My apologies for the wait, serves me right for coming up with problems without a solution.

As Anne turned in the doorway on her way to bed she said simply to Marilla, "thank you."

Marilla looked after her with shining eyes, "for what?"

"For being there always and forever. Just, thank you."

"Oh, my darling girl," Marilla got up from the kitchen table and embraced Anne tightly. "Of course, we'll always be here for you."

Next morning Marilla decided to give Anne a sleep in, taking care not to make too much noise as she prepared the breakfast. As it turned out it wasn't necessary, for she found a note tucked behind the coffee pot. Gone to the mainland to think. I love you both so much. Please don't worry, I'll be in touch.

Her blood chilling Marilla ran out to the barn where Matthew was finishing off the milking. Thrusting it into his face she waited while he took in the import of Anne's words. There followed the sort of conversation only two people have when they have known each other forever and when they are extremely worried, that is mostly silent and made up of pointed looks and sighs. In the end Matthew said as much to reassure himself as his sister, "she's an adult, Marilla. We have ta let her take her own time over this. She said she'll be in touch. Try not to worry." Marilla sighed heavily and nodded.

After a long and distinctly preoccupied journey to Charlottetown under a lowering sky Anne took her berth on the ferry and settled in for the journey. Before they set sail though Anne distinctly heard a hubbub out in the corridor, and she poked her head out. "Sorry Madam," said the purser. "Bad news I'm afraid. There's a storm a'brewing and we'll have to wait it out on land. Can't take the chance that we'll founder see. If you'd like to disembark, they'll take you to a nearby hotel to wait it out and hopefully we'll try again tomorrow."

Somewhat disgruntled for she was already tired, Anne gathered her belongings and joined the crowd milling around outside. Soon enough though she found herself in a carriage with an odd assortment of strangers on their way to a nearby hotel to rest up during the storm. In her exhaustion Anne absentmindedly gave her name to the booking clerk as Mrs Anne Blythe.

The only room available was a double but no matter, Anne thought. Just means I have more room to spread out. Outside the wind was beginning to pick up and the glowering clouds whipped by as the rain began to fall. Anne shuddered thankful the ferry captain had made his decision. She did not fancy being out at sea in this weather.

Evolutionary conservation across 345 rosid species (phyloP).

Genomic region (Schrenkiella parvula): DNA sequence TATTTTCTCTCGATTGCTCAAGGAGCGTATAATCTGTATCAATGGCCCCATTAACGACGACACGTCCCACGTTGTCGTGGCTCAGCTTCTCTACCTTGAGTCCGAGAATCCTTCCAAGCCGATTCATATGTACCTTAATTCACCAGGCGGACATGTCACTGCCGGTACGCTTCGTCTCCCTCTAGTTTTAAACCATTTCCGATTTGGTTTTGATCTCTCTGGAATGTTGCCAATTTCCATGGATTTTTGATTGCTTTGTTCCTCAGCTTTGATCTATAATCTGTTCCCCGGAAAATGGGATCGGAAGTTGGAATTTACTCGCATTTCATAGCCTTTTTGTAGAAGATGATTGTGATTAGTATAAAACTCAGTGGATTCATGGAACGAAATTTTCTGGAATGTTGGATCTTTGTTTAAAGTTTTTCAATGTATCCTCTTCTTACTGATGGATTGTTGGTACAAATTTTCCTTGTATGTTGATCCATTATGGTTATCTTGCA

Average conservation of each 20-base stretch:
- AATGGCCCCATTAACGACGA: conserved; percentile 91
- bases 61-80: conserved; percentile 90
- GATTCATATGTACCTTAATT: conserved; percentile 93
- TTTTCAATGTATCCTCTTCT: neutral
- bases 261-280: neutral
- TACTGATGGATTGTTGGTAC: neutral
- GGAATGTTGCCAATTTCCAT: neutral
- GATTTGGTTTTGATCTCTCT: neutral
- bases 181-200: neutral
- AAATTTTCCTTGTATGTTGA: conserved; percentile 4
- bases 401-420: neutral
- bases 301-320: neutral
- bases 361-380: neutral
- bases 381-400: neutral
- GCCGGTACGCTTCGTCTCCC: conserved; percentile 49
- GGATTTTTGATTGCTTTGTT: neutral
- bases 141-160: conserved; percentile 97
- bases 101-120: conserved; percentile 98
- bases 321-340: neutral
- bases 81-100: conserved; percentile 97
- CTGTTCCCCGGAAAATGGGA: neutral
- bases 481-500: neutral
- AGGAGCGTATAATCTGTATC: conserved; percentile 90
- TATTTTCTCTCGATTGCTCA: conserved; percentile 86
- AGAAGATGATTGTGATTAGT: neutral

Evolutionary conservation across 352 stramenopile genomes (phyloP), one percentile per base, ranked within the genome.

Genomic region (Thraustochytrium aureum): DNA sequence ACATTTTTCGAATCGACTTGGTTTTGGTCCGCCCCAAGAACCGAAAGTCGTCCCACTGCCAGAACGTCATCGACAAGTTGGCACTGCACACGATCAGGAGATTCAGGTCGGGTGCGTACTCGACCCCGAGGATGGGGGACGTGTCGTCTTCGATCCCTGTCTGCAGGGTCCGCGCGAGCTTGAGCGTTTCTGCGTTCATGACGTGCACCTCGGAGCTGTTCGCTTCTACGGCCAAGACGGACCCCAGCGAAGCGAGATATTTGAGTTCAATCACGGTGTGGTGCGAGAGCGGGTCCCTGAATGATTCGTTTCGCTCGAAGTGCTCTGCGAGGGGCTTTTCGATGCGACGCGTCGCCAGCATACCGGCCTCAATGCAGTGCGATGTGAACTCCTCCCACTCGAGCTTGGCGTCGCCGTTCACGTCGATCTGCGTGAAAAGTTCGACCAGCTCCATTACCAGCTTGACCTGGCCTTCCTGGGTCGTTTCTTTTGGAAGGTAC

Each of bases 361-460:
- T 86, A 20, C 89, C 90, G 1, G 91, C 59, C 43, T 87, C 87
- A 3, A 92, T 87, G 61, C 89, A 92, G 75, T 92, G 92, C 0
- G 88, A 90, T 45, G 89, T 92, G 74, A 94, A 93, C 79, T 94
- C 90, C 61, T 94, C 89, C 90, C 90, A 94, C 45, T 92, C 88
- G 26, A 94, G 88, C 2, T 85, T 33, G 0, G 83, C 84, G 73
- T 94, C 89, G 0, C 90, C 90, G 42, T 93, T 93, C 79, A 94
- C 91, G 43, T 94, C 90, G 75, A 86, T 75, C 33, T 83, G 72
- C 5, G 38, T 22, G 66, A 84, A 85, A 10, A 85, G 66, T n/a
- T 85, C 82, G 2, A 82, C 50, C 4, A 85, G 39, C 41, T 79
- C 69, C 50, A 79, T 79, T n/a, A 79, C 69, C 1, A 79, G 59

She sat down on the window seat gazing out at the weather which matched her mood. A certain whistling sound rattled the chimney pots above as Anne gathered a blanket around her shoulders. She jumped when she heard the door handle turn and was shocked to see Gilbert standing in the doorway his wet and windswept curls dripping onto his shoulders.

"Gil! What on earth are you doing here?"

"I was just about to ask you the same question. Anyway, I had to get away. There were too many prying faces back home. I need anonymity for a bit. What about you?"

Anne nodded, "yes, I felt the same way."

Gilbert replied, "sorry, I'll leave you alone. I'll, um, find somewhere else to sleep. They just said downstairs that this was my room, but obviously." Nervously he shuffled in the doorway.

"Oh," Anne realized she was the reason for the mistake. "Oops, I think I gave my name as Mrs. Blythe in error, or rather not error," she corrected herself. "Well, you know."

"Not really," said Gilbert unwilling to concede. "Well anyway, I'll leave you be." A particularly large crack of thunder accompanied a strong gust of wind making Anne wince and then she had a thought, "but where will you go? Are there any spare rooms, I heard they were fully booked tonight?"

"I'll hunker down in the sitting room, don't you worry about me," Gilbert reluctantly turned to leave.

"No, Gil, this is stupid. Come in, sit down," she gestured towards the chair.

When Gilbert sank down Anne noticed that his hair was dripping. She hopped off the bed and fetched a towel to rub him dry. "We can ring down for a hot drink if you like, you must be freezing."

Gilbert looked up at her ruefully, "little bit. It's rather nasty out there."

Anne touched his shoulder inadvertently, "and you're soaking. Come let's get you out of those clothes. Do you have pajamas?" As she rifled through his bag it became apparent that his belongings were wet through. "We'll have to hang these out otherwise you'll catch your death."

Gilbert wound up under the covers with his clothes limply draped over various pieces of furniture while Anne sat shivering legs akimbo on top of the bedcovers. Gilbert patted the bed saying, "you may as well join me under here."

It was only when she climbed in that she realized she was in bed once more with a naked man. That he was technically her husband did not occur to her. She jumped out again and frowned when he laughed at her. "We are married after all, Anne." She shivered not merely with cold this time. "Anne," he said pleadingly, "Anne." She set her face against him and turned away frustrated and angry at her own thoughtlessness.

"Anne, talk to me. What's really wrong? Did I do something to hurt you?"

Anne was silent for a long time. So long Gilbert wasn't sure if she'd heard him. Eventually she said, "it's just I've been so busy planning our wedding and life together I almost forgot who I am. I've been play acting for years Gilbert. Somehow when I finally married you the reality of my situation came flooding back. I suppose I had better tell you now before we go too far, and then you'll be able to annul the marriage and find someone more suitable." In a very small voice, which made her seem so very young Anne started. "Did I ever tell you about my life before.?"